Elliott Bay has an amazing amount of features that support its nationwide fame, here’s a bullet point list of what is wonderful:
- A coffee shop serving organic food and coffee that inhabits the entire basement. Rumor has it that the coffee shop in “Frazier” is based on this one.
- Book clubs every Tuesday night at 6:30: The Elliot Bay Book Club discussing contemporary fiction on the first Tuesday; The Global Issues and Ethics Book Club discussing modern problems and maybe even solutions on the second Tuesday; Speculation, the SciFi and Fantasy group on the third Tuesday; and, Stages, for readers of new and classic dramas on the fourth Tuesday. The books for each group on the website, a handy recommendation guide if you love the genre but don’t live close enough to attend.
- Maiden Voyage First Edition Program – the store sends out a hardback first edition of an author’s debut novel. One past choice was The Brief Wondrous Life of Oscar Wao by Junot Diaz, winner of the 2008 Pulitzer Prize. Membership is $150 a year. Hmm, another holiday or birthday gift that would keep on giving all year long.
- Elliott Bay gives back to the Seattle community with Books for Change. A percentage of sales from chosen books are donated to charity. When I was there the choice of books related to the organization for that month, but also included several fiction and non-fiction bestsellers such as Master Pip by Lloyd Jones.
- The staff will assist with corporate sales, either arranging for the appropriate book for an entire office or client list or a variety of hand picked books for a particular business.
- Almost nightly author visits from the entire range of authors from the stature of Frank Rich and John Irving to the new unknown author who could be tomorrow’s Phillip Roth. In fact, right now the opening page for the website is a recollection of the Obama’s visit when he toured the nation for The Audacity of Hope.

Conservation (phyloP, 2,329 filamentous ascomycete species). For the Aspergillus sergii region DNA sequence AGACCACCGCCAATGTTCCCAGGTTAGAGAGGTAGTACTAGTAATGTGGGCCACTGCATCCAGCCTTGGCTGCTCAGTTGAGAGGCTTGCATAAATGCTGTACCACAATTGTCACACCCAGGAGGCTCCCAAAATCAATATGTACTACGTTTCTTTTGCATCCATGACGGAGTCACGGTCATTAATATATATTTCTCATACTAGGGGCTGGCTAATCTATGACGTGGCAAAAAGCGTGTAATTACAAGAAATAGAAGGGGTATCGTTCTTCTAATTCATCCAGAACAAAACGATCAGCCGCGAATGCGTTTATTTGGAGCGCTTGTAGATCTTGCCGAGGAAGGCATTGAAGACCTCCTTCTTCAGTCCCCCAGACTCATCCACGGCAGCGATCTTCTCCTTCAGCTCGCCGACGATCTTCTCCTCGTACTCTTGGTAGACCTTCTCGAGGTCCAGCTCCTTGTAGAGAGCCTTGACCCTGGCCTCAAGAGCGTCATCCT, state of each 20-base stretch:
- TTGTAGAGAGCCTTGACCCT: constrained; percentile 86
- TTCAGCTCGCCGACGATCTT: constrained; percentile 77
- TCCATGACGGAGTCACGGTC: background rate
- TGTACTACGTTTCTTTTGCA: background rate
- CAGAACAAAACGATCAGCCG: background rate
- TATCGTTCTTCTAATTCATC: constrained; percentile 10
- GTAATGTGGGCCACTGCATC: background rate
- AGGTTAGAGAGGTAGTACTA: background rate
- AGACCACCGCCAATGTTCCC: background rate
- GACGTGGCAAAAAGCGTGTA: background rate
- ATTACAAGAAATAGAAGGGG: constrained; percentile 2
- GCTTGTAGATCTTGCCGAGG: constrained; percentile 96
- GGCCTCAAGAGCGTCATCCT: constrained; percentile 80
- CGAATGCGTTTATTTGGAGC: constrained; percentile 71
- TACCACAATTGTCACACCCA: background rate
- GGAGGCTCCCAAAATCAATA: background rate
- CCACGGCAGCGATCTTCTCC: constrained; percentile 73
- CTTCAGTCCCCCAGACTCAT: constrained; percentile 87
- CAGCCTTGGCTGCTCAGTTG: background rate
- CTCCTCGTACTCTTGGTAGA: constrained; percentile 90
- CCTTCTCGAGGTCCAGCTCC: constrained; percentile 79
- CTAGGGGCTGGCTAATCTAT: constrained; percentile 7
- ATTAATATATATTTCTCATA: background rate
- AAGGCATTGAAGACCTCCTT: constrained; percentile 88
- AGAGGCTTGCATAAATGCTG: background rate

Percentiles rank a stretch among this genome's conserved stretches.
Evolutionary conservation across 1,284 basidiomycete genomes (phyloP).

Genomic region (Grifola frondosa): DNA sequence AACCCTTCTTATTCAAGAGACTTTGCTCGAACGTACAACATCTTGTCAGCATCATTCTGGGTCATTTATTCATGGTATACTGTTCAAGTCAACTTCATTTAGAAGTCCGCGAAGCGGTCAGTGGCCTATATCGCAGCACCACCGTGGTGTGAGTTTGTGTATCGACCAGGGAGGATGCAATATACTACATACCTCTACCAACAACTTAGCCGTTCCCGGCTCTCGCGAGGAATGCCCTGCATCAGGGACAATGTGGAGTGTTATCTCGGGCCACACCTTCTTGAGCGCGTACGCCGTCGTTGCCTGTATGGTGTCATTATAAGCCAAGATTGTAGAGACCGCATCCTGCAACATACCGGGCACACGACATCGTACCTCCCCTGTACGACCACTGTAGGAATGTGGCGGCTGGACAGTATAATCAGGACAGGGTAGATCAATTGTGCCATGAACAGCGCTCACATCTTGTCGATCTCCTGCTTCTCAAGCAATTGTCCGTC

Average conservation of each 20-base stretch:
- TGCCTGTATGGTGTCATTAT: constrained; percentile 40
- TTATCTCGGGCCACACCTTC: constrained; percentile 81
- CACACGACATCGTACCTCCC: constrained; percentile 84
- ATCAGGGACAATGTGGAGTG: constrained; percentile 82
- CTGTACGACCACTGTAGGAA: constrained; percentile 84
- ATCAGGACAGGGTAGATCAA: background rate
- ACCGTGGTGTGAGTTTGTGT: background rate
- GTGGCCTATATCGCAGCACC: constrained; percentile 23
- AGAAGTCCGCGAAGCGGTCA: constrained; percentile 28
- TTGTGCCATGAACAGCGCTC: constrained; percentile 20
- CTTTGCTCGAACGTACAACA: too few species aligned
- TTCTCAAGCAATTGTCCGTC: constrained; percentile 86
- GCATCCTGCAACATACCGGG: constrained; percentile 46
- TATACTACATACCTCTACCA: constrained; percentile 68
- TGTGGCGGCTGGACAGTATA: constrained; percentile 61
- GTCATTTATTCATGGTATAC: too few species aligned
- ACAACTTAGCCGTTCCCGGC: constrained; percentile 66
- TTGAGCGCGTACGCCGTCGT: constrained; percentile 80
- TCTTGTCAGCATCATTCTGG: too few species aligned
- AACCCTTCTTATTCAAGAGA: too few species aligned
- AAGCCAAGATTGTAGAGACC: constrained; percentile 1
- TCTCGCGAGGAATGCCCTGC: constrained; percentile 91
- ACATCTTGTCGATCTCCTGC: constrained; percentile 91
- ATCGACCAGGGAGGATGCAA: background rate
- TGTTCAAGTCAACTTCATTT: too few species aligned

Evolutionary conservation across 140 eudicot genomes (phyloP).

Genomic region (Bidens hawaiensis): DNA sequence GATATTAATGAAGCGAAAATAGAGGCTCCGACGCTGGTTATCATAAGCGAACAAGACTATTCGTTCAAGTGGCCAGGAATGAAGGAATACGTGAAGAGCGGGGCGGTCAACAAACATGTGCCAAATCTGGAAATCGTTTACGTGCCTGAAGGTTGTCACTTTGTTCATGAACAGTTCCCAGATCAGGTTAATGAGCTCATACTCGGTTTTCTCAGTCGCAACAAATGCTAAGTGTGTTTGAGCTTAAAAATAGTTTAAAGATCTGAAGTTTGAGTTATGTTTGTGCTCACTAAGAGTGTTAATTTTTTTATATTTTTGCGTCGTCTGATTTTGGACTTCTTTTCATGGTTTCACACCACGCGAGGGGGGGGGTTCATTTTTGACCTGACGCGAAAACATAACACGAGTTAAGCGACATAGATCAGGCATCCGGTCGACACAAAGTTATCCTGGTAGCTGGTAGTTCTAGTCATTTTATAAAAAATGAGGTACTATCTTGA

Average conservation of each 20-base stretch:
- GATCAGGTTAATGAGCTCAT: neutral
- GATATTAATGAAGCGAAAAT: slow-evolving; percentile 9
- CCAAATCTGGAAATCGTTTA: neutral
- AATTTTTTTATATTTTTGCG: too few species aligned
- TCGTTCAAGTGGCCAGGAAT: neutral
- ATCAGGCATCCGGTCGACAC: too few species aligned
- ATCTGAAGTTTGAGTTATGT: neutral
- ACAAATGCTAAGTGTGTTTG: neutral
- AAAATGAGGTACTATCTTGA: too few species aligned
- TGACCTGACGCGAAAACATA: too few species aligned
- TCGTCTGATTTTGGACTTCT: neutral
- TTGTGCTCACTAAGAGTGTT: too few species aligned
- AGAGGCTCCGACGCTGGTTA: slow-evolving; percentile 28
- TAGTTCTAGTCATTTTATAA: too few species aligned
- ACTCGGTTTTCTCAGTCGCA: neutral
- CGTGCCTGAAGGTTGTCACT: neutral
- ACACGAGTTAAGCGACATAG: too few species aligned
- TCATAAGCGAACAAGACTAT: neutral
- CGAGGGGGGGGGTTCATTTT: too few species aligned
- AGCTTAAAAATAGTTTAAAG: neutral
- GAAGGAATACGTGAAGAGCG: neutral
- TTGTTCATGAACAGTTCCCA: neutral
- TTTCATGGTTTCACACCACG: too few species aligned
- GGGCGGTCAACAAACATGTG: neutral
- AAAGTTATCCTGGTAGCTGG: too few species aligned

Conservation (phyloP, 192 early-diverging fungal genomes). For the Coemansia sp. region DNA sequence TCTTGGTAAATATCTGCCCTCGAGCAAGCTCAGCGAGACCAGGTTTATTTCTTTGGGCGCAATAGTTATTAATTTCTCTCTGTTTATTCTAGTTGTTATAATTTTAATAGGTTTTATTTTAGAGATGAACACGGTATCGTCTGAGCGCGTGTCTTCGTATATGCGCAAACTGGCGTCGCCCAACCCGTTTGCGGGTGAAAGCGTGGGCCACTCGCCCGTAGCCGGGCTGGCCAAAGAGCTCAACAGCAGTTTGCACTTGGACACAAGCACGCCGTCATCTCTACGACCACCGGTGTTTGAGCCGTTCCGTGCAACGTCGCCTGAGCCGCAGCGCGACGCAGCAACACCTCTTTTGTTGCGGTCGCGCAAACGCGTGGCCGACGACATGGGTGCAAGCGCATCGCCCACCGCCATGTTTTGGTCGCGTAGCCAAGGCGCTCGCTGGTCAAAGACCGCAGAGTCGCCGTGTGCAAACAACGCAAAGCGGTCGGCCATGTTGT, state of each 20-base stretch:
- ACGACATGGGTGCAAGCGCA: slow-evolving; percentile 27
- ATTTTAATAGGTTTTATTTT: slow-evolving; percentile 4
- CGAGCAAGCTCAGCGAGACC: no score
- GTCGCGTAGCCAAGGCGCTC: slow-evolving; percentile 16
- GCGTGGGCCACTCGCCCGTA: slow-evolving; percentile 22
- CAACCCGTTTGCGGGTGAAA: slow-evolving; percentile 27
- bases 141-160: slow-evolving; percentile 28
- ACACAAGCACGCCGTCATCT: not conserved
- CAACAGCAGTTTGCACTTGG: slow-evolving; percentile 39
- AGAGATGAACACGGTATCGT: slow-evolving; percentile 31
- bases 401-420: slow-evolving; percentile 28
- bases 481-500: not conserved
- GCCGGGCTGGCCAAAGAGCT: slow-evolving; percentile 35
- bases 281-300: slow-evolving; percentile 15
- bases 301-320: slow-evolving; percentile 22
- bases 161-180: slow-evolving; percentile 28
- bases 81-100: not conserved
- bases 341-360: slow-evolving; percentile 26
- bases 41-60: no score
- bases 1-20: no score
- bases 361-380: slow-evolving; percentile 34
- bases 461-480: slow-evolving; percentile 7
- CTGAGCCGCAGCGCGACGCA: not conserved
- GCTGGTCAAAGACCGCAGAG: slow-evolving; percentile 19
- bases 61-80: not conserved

- Staged Play Readings occur from May to October (the less rainy months?), each month is a staged reading of a play.
- Last but certainly not least, each quarter Elliot Bay publishes Elliot Bay Booknotes a summary of recommended books of various genres. Bookmark this page and remember to return to it on each Equinox and Solstice.
A Closing Gift
The entire time I was reading The Story of Marriage, I kept thinking of a poem I heard Mary Oliver read last winter. I was in Royce Hall with hundreds of other people and you could have heard a pin drop, we all sat mesmerized by the poetry of this tiny woman. After almost 20 years of marriage, I think this one is the most beautiful love poems:
All of a sudden she began to whistle. By all of a sudden
I mean that for more than thirty years she had not
whistled. It was thrilling. At first I wondered, who was
in the house, what stranger? I was upstairs reading, and
she was downstairs. As from the throat of a wild and
cheerful bird, not caught but visiting, the sounds war-
bled and slid and doubled back and larked and soared.
Finally I said, Is that you? Is that you whistling? Yes, she
said. I used to whistle, a long time ago. Now I see I can
still whistle. And cadence after cadence she strolled
through the house, whistling.
I know her so well, I think. I thought. Elbow and an-
kle. Mood and desire. Anguish and frolic. Anger too.
And the devotions. And for all that, do we even begin
to know each other? Who is this I’ve been living with
for thirty years?
This clear, dark, lovely whistler?
Thank you, Mary Oliver.
Elliott Bay Book Company
101 South Main Street
Seattle, WA 98104